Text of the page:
Wilcox, Sidney George - I1030

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First Class Passenger 
Sidney George Wilcox
Born 25 Aug 1866
Other names Jimmy
Nationality  Australian
Born 25 Aug 1866
Gawler, South Australia
Genealogy Data
Person ID I1030
Birth Family
Wilcox Family - F43
Father George Wilcox 
(03 Oct 1838 – 1908)
Nationality  English
Mother Annie Caldicot Fuller 
(Abt May 1840 – 13 Apr 1897)
Nationality  English
Voyage Data
Voyage to London in 1873
Personal role First Class Passenger
Name on list Sidney George Wilcox
Travel Family Wilcox Family - F43
Age on voyage Abt 7
Joined place Adelaide
Left place London
Voyage to Adelaide in 1874
Personal role First Class Passenger
Name on list Child Wilcox
Travel Family Wilcox Family - F43
Joined place London
Left place Adelaide

As a six year old, travelling with his parents and siblings, Sidney George Wilcox was a passenger on the City of Adelaide on it's 1873 voyage to London and on the return voyage to Adelaide in 1874. His mother gave birth to, George Seaborne,a brother for Sidney, on the voyage to London. The return voyage was tumultuous with many deaths amongst the passengers from Scarlet Fever, and culminating with a stranding just hours after arriving in South Australia, and on the day before Sidney's 8th birthday.

Parents

Sidney's parents were George Wilcox (1838-1908) and Annie (Fuller) Wilcox who, a few weeks after marrying in 1864, first boarded the City of Adelaide on its maiden voyage in August 1864. They were then sailing for South Australia to set up home in Gawler.

Travels

The success of George Wilcox’s first business was based on his acumen in buying and importing goods from Britain and Europe, and selling them in South Australia. He made no less than thirteen trips back to England to closely supervise each end of his intercontinental trade.

As a consequence, Annie had many opportunities to return with the children to Eynesbury/St Neots, and even give birth in England. She and/or the children may have spent months at a time there before returning on another ship, with or without George. At least two of these voyages were on the City of Adelaide, in addition to the maiden voyage on which Annie migrated with her new husband. These two voyages also proved to be very eventful for the Wilcox family as described below.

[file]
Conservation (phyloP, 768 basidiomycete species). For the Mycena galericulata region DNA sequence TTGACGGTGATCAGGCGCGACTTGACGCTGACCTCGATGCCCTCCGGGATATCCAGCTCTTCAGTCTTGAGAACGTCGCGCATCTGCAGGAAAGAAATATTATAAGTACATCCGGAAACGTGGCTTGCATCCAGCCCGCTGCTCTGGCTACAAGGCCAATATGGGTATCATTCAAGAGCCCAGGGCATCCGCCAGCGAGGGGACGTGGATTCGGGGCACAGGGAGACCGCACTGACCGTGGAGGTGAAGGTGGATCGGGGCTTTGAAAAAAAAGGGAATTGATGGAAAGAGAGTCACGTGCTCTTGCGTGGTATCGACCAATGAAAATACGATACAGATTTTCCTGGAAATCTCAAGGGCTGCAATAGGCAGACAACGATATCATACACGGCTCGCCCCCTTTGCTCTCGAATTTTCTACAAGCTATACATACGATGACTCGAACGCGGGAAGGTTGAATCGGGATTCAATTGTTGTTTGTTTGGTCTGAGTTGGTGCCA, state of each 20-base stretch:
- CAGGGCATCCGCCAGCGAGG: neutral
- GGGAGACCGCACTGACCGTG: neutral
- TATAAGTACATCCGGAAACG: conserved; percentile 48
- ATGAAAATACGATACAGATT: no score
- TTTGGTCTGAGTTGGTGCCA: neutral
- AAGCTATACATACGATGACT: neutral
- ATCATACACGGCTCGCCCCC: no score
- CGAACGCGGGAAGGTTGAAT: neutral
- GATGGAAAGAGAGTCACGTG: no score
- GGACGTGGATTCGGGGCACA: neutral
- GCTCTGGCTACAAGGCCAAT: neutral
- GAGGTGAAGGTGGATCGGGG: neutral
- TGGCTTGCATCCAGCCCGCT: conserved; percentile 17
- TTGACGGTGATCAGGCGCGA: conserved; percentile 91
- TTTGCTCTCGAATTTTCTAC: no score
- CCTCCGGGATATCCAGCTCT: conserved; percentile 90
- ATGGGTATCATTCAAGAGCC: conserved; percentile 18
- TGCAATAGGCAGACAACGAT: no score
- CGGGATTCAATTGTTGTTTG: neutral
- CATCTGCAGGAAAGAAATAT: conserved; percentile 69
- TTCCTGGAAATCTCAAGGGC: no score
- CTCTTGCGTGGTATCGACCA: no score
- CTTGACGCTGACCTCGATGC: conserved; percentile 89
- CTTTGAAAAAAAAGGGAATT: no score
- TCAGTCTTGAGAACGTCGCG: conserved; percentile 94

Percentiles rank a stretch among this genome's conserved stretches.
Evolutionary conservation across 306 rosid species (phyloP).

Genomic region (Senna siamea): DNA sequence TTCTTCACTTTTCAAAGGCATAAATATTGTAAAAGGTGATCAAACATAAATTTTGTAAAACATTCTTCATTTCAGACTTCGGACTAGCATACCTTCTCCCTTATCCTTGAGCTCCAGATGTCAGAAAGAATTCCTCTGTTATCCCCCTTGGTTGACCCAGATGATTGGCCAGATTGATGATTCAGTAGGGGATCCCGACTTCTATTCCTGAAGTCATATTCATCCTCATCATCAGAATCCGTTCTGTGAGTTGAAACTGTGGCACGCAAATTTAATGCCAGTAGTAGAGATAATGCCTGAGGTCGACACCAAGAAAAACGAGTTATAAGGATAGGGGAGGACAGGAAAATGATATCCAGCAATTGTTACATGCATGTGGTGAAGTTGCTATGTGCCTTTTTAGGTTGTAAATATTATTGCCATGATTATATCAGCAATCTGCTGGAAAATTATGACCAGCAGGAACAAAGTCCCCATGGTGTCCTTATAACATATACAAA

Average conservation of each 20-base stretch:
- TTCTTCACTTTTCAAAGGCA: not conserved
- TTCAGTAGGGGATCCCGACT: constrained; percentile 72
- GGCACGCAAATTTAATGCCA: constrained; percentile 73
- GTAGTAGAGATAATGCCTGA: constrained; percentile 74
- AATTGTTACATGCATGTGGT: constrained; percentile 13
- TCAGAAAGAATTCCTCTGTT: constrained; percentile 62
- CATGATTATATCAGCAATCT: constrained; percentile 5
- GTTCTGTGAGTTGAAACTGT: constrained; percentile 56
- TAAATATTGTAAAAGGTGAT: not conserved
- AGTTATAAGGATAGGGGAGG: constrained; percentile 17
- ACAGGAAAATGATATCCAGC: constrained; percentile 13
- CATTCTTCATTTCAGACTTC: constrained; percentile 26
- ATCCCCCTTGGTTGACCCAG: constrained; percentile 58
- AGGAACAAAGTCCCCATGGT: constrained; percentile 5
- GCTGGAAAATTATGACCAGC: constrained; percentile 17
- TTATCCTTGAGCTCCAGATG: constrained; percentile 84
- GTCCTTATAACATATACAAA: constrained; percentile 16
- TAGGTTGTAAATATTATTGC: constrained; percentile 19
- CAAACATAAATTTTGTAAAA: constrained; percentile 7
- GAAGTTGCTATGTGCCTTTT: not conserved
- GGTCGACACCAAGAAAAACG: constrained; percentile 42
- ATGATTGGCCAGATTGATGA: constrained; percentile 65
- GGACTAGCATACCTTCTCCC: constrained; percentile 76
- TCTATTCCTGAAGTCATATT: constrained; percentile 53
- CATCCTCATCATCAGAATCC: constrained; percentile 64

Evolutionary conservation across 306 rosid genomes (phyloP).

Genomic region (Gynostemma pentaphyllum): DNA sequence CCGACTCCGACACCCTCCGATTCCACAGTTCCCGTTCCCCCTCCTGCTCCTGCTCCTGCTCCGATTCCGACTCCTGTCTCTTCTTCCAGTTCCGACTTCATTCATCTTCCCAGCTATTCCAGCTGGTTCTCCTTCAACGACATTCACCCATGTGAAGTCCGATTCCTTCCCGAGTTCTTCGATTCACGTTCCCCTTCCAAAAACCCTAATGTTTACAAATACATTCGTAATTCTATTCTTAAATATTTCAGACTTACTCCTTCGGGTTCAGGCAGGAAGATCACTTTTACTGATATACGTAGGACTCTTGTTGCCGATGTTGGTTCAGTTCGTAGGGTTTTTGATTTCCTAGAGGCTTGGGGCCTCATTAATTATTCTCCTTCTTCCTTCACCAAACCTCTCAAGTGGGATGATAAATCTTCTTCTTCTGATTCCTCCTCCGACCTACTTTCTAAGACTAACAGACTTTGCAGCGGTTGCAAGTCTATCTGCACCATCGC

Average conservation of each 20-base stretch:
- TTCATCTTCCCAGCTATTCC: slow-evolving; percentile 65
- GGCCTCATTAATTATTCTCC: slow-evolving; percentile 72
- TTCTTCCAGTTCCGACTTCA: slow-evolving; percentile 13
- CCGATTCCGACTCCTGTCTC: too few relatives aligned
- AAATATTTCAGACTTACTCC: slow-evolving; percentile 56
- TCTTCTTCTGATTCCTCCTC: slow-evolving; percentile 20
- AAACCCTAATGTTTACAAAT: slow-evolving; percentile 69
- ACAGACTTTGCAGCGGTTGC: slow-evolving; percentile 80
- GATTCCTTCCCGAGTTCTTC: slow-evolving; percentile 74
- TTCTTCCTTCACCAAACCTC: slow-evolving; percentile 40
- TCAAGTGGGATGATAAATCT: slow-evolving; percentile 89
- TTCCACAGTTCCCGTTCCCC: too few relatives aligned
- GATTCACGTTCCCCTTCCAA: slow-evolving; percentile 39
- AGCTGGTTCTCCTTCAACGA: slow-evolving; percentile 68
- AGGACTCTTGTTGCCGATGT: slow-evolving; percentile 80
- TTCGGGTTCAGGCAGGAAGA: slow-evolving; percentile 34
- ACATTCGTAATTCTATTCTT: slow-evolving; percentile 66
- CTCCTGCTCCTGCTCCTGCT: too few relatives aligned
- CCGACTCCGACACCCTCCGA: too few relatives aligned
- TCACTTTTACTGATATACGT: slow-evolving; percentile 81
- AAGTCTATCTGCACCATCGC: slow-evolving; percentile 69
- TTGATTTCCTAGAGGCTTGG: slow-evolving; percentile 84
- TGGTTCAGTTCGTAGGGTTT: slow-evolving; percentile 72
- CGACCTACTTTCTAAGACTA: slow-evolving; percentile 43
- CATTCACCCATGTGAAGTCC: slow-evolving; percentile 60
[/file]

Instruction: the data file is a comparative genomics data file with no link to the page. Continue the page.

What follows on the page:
Narrative

In 1938, Sidney related the 1873 and 1874 voyages to his nephew, Alan Wilcox:

Narrative

Cabin No. 2 at aft was occupied by Geo. and Annie Wilcox with children, Edith, Sidney and Nellie, on voyage to England which began September 1872, round Cape Horn. The passage taking 140 days to Plymouth.

The ship was to have gone by way of Good Hope, but the winds would not allow of it, and the ship having drifted so far South, the Captain decided to go by Cape Horn.

George Wilcox, the second son, was born in Cabin No.2 on 30th January, 1873, just off the Scilly Isles.

On this voyage Geo. Wilcox had hired Cabins 4 and 6, which he had fitted with cages for thousands of Shell Parrotts, Spotted Love Birds, Blue and Red Finches, Galahs and White and Yellow Crested Cockatoos. Two tons of seeds were loaded to feed them on, and special provision had to be made for drinking water for them.

I do remember, though I was only 6-1/4 - 6-1/2 years old, helping to feed and water the birds, and clean the cages. A quantity of sand had also been placed on board to keep the cages decently clean.

When we arrived off Land's End father decided, with others, to leave the ship and land at Penzance in Cornwall, by the Pilot boat, taking train to London in order to sell his birds before the ship arrived at the Dock - he took me with him.

In those days it was 48 hours to London and another 6 or 7 hours to St. Neots, where his family lived - anyway about 3 nights on the way - and little "Jimmy" was pretty grimed and black by the time he got to grandmother in St. Neots. She shoved him into a hot bath and soaped him - in a moment or two she rushed out calling "Joe, Joe, the child is as white as our own - not the little native we expected".

That saved the other kids, Ede, Nell and George, from being dubbed the same - "Australian natives".

Well, carrying the story along, father had very few friends left in England it was too cold to him, ugly cold and dreary to us children, all crying out for sunshine.

It was decided mother and the four children should return to Adelaide in the ship 'City of Adelaide' at the end of May 1874. The ship was stranded on the coast at Kirkaldy Beach, now called Henley Beach, on the night of 24th August, 1874. Passengers were taken off after 48 hours by tender.

Father had earlier arrived by P&O Mail and was on the beach at 10 a.m. 25th August 1874, but of course could not help.

~ Sidney George Wilcox, 1938


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